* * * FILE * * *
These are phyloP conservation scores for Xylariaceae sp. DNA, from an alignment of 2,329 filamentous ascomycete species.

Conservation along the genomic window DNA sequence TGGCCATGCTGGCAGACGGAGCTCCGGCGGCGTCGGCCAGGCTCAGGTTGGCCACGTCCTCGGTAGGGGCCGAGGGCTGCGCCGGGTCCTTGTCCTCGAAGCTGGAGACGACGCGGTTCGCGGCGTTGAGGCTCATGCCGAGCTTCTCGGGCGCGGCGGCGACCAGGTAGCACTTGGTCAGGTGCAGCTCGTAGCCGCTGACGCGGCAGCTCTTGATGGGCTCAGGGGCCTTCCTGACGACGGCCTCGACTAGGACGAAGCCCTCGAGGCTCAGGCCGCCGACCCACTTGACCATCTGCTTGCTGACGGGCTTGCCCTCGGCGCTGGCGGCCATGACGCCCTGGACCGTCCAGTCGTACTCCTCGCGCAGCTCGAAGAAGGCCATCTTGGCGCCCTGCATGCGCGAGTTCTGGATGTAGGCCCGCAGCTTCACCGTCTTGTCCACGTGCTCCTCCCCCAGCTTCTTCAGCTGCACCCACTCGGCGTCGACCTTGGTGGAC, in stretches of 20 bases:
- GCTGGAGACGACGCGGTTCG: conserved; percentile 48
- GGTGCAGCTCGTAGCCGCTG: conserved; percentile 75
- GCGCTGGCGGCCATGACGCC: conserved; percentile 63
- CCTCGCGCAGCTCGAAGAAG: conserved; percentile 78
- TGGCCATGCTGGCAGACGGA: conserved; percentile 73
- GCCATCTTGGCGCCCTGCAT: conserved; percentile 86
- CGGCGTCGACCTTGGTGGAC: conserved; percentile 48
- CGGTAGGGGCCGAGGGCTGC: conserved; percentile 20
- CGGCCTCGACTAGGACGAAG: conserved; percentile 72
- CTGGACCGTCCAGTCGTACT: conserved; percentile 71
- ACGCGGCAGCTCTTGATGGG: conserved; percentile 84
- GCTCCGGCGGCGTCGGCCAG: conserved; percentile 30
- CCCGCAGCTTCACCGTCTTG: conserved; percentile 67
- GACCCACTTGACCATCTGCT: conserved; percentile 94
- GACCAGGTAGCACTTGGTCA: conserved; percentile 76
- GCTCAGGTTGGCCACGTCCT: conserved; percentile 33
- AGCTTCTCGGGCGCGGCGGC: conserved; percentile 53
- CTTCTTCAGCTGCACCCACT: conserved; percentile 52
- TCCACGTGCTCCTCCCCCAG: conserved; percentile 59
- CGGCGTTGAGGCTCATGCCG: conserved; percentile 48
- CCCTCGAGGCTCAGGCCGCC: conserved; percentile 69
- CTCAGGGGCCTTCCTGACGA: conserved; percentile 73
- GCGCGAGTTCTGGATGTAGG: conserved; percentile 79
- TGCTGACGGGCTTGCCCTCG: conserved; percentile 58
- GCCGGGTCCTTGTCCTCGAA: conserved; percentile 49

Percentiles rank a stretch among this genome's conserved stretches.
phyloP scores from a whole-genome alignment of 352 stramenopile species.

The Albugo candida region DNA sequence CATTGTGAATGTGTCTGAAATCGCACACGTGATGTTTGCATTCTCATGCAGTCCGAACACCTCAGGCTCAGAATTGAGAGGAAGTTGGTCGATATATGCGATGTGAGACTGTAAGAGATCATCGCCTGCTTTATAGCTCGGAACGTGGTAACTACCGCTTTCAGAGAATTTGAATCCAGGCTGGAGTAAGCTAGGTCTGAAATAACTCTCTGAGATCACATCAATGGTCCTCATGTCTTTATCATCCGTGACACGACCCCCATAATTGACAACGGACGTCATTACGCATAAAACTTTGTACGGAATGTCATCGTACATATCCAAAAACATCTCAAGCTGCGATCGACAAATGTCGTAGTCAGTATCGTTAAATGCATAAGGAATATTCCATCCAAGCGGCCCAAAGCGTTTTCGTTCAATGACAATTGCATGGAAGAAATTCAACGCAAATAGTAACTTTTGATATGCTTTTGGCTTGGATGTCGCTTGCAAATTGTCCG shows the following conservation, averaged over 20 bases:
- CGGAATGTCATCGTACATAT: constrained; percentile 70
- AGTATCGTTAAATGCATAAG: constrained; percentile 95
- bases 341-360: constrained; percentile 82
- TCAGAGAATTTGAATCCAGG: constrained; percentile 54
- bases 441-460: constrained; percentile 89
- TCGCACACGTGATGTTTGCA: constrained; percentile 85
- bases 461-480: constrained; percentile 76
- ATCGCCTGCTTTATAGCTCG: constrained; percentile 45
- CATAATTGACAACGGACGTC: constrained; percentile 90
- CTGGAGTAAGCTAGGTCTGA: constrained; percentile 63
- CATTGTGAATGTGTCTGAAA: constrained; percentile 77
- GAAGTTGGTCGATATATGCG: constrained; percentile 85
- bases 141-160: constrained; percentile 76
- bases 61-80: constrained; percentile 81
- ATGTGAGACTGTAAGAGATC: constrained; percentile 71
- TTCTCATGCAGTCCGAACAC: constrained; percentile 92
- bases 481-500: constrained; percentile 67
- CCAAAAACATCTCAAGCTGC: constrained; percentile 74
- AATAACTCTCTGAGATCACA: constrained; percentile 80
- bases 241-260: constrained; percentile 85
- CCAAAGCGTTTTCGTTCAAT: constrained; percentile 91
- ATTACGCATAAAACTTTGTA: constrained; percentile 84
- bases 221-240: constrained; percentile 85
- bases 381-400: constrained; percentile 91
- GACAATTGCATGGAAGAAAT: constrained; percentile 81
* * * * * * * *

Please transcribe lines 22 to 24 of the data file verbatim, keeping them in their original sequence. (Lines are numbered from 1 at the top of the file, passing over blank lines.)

- CGGCGTTGAGGCTCATGCCG: conserved; percentile 48
- CCCTCGAGGCTCAGGCCGCC: conserved; percentile 69
- CTCAGGGGCCTTCCTGACGA: conserved; percentile 73